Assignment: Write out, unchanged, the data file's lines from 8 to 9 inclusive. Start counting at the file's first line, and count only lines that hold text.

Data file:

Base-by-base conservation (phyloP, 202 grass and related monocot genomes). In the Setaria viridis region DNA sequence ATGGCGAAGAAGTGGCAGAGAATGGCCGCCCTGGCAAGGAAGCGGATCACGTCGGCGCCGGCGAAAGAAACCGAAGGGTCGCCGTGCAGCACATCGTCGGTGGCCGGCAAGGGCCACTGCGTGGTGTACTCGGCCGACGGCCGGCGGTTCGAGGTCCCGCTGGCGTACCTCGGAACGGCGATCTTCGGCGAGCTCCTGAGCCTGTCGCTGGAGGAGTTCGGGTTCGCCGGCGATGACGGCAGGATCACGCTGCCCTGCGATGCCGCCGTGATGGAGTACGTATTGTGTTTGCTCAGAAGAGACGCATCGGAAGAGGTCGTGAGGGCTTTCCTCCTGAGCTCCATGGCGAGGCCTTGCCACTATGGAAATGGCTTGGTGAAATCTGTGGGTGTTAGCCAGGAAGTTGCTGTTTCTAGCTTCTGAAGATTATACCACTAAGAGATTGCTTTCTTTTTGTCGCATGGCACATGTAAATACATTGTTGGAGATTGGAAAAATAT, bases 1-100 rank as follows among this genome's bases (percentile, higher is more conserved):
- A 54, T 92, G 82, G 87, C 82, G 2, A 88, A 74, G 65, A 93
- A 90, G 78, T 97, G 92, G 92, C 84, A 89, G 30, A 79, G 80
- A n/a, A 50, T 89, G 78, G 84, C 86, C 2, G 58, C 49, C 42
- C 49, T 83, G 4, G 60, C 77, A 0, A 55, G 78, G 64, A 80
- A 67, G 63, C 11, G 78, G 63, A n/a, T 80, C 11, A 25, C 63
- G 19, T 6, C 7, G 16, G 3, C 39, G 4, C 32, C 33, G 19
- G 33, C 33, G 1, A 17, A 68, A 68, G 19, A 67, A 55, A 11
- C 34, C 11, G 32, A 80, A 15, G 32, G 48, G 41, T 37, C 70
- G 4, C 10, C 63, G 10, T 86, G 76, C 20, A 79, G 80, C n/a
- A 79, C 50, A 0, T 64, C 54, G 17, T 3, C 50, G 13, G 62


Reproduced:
- G 33, C 33, G 1, A 17, A 68, A 68, G 19, A 67, A 55, A 11
- C 34, C 11, G 32, A 80, A 15, G 32, G 48, G 41, T 37, C 70